The material operations of writing and reading take center stage on page 105. This page is visually transformed into the space of the room, inviting us to project our proprioceptive sense into the scene. Moreover, the space is imaged as an art gallery, complete with a picture on the wall and pedestals associated with the display of art objects. Instead of physical objects, here the pedestals are occupied by rivers of text, a move that imaginatively cycles through the (absent) object to arrive at the words. The text reenacts this displacement by proclaiming a punningly appropriate phrase that performs what it names, abstracting the missing artifact into "abstract art." The displacement thus cycles through the (representation of) a material object, which gives specificity to the abstract cognitive activity of making these punning connections. Another pedestal-object proclaims: "art," while the third comments: "which made time penniless," an allusion to the complex processes by which material objects are abstracted into "timeless" art, as if the object could be removed from its historical specificity and treated as a representation that exists independent of its material circumstances." [16]

Such accidental boorishness makes us also seriously distrust her readings of the other main works she presents, Lexia to Perplexia, and A House of Leaves, as well of the many succulent book works she describes in Chapter 5. What is really upsetting here is that we begin to wonder if Hayles is perhaps, by her sensibility, simply locked out of an understanding of poetics. If so, she finds herself in a kind of Ancient Mariner scenario -- thirsty, but unable to drink from the body of water her ship floats on. Most of what is happening, and is likely to happen, in electronic literature is dependent on a subtle, para-textual poetics. If Hayles can't even pick up such signals in a relatively accessible work like A Humument I fear she will go on missing crucial contextual clues, and continue using the wrong tools for her job.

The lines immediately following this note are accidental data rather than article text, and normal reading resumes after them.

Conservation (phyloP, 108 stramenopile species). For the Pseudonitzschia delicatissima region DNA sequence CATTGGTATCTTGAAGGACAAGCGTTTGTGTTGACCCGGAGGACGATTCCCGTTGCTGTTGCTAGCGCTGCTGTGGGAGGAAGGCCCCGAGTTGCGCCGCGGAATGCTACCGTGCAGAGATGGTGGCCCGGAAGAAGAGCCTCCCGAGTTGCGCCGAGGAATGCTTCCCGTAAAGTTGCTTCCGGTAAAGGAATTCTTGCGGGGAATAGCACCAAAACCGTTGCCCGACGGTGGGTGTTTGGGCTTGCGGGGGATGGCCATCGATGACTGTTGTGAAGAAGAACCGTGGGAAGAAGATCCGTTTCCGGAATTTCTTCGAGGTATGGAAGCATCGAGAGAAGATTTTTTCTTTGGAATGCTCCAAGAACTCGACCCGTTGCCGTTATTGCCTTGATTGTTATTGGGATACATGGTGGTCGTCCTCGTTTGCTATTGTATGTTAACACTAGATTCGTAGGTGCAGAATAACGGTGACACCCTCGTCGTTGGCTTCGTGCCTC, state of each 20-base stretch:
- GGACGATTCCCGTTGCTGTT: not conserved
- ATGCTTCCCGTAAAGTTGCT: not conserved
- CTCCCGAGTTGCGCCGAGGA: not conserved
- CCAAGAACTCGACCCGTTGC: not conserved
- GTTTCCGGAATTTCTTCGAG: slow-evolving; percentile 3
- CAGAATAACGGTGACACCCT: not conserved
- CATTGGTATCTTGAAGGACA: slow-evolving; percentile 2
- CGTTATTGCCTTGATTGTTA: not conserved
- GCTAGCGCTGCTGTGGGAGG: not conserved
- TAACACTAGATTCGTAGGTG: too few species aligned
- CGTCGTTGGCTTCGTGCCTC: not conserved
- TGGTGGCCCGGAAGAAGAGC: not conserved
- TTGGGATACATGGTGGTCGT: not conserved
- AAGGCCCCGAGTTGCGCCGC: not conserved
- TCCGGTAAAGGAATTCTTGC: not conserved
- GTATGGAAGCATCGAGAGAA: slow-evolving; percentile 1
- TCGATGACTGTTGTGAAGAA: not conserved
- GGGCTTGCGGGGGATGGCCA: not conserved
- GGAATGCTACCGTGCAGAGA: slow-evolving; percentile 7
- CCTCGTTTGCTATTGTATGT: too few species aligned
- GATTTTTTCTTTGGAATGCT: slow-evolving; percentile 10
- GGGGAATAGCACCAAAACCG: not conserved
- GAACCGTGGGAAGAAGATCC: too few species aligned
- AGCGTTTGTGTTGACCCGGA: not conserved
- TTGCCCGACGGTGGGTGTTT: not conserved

Writing Machines came along at the right time, and in many ways it offers a fresh look at important ideas. Hayles' brilliance and enthusiasm carry us through to the end, and even bring us back to poke around in the better passages. I sincerely hope that in future books, she will avoid the errors that make Writing Machines -- so promising, so fascinating -- so disappointing.

[1] hayles/
[2] books/mediawork/titles/writing/writing_book.html (includes a description of how Writing Machines is structured)
[3] Katherine N. Hayles, Writing Machines (The MIT Press: Cambridge and London, 2002), p. 44
[6] For starters, try the search strings: "Is print dead?" and "Print is dead."
[14] books/mediawork/titles/writing/writing_book_inter.html
[15] "Newspapers meant the Clarence Courier, a weekly dominated by such breaking news as Mrs. Floyd Jones having afternoon tea with Mrs. Robert Smith, where a jellyroll was served and enjoyed by all. She did not see a dial telephone until she left home for college; in Clarence she used the phone by cranking the ringer, whereupon Delores, the town operator, would answer and ask what number she wanted, no doubt continuing to listen in to catch the juicy bits. Television, like all things technological, came late to the little town, arriving a good decade after it had hit the big cities of St. Louis and Kansas City. The family purchased its first set when she was nine, and she still remembers staring at test patterns, sitting through Howdy Doody, and watching Cowboy Jim gulp down Prarie Farm milk. […]" Hayles, p. 11.
[16] Hayles, p. 97 -- 98. See the page described in full color in the online supplement under "Source Material"